The pyramids and temples we were about to see, said Hawass, constituted a vast “National Project” that united Upper and Lower Egypt, binding together the families, clans, villages

Temple of Luxor at Night

Temple of Luxor at Night

and kingdoms that lay along the Nile. That, he said, is what Egypt needs today. For him, it is the national project of discovering, preserving and sharing their unique cultural heritage with and for the world. Hawass has been central to the discovery of some of the villages where the workers, architects, artists, and managers lived as they spent their lives on these vast public works. They have never discovered any evidence that slaves built the pyramids. In their recovery of memory, the memory of Jews, Christians, and Muslims fed by the Bible is called into question. The clash of memory becomes a conflict in faith, a resettling of the religion that is the template of our collective memory.
Indeed, we can look at the murderous mayhem and butchery that burns in the region as a frantic struggle over memory—the memory of origins, of imperial oppression, colonial subordination and liberation, of future allegiances and hopes. In memory lie our burnished fears and our bonds of primordial trust.

Sylvia and Queen Hatshepsut at her Temple

Sylvia and Queen Hatshepsut at her Temple

But looking into memories does not merely open up the raw sores of conflict, it also exposes continuities that both disturb and clarify. In temple after temple we would come across some portrayal of a “Triad” of Gods, whether of Ptah the creator, Sekmet the warrior, and Nefertum the Healer, or Sobek the crocodile god, Hathor, the goddess of love, joy, and fertility, and Khonsu the god of the moon and fertility. Each place, it seems, had its own Triad. At Abu Simbel, on Lake Nasser (another National Project!), Ramses II modestly included himself to form a foursome. And so I thought about the Trinity, which brings the transcendent God into contact with frail and fleeting humanity. Is this where our concept of the Trinity was born?

And how many times did we see Horus seated, often suckling, on the lap of Isis? Horus was the son of the union between Isis and her brother Osiris. He was dismembered by his fratricidal brother Seth, and resurrected to sit upon the throne that she herself represents. And all of this, I presume, flowed through the theologians of Alexandria into our own Christian creeds, icons, and rituals in the form of the Madonna, suckling the King of the Universe.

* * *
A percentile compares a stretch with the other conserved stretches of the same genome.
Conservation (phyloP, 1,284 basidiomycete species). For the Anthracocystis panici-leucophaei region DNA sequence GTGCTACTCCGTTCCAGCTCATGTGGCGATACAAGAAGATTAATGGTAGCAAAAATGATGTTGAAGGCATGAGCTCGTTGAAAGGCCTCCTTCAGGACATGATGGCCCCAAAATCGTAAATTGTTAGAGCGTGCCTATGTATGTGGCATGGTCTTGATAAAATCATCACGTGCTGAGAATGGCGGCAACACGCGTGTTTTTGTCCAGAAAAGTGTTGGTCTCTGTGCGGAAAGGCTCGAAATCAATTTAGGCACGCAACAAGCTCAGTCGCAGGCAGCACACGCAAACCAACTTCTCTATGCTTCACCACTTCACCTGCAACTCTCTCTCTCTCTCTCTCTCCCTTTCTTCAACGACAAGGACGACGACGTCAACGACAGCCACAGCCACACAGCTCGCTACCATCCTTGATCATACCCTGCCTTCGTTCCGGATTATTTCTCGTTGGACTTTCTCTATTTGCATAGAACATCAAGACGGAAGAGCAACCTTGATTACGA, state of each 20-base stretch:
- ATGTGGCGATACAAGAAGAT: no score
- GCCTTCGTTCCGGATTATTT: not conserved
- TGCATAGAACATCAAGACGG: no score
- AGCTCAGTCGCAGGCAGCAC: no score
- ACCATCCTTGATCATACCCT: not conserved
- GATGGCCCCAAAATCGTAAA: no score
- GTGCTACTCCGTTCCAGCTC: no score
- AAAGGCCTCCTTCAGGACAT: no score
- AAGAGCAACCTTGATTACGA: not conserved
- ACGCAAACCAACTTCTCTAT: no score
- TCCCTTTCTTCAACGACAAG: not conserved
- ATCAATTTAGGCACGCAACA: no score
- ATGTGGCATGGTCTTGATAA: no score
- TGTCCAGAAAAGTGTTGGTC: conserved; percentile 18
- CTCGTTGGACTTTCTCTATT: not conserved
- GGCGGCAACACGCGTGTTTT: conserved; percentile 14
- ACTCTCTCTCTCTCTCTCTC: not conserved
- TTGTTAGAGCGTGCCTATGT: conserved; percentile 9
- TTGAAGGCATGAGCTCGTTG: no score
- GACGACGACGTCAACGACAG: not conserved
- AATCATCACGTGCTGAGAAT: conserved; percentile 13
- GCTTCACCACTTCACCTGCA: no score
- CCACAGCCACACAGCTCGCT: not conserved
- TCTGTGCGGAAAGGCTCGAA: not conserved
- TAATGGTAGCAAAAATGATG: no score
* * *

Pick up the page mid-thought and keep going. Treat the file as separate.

And in other places we saw wall carvings of the

Recent Mosaic of Baptism of Jesus at Hanging Church

Recent Mosaic of Baptism of Jesus at Hanging Church

anointing of the king with water from the Nile, pouring over him in the same way that Baptism is depicted in the “Hanging Church” of the Coptics in Cairo.
At the core of their ritual was the journey across the river of the deceased king, in whose future immortal life the continuity, stability, and order of their world would be preserved. For them it was the Nile, but for my Christian tradition, especially for our Gospel songs, it is the Jordan. How deep the river runs.
And then, what about the flight of Joseph, Mary, and Jesus into Egypt? We rehearsed this memory by visiting the church that legend says is built where they were lodged. A

Akhenaten's Sun in the Citadel Mosque

Akhenaten’s Sun in the Citadel Mosque

Bethlehem of refuge from the evil powers. In encountering Egypt’s memory I began to think that maybe the flight went the other way. The image of the Holy family fled out of Egypt to impregnate the fledging Christ movement with its comforting memory of mother love and father care.
The strands of incarnate fleshly care in Egyptian symbolism were momentarily shattered by Akhenaten’s attempt to introduce a monotheism of the sun, whose delicate hands extend to every arena of life from the one unifying ball of heat and light. And in that brief flicker, some say, the one who came to be called Moses caught the monotheistic vision and burned it into the heart of a people who carried it off to a rocky land called Israel.
And then came Muhammad of Mecca and Medina, who lit up the warring tribes of Arabia to unify around this transcendent unseeable, untouchable God and so bring peace. Yet still the tribes war on, murdering mothers, fathers, and babes, murdering our rich, conflicting, and disturbing memories.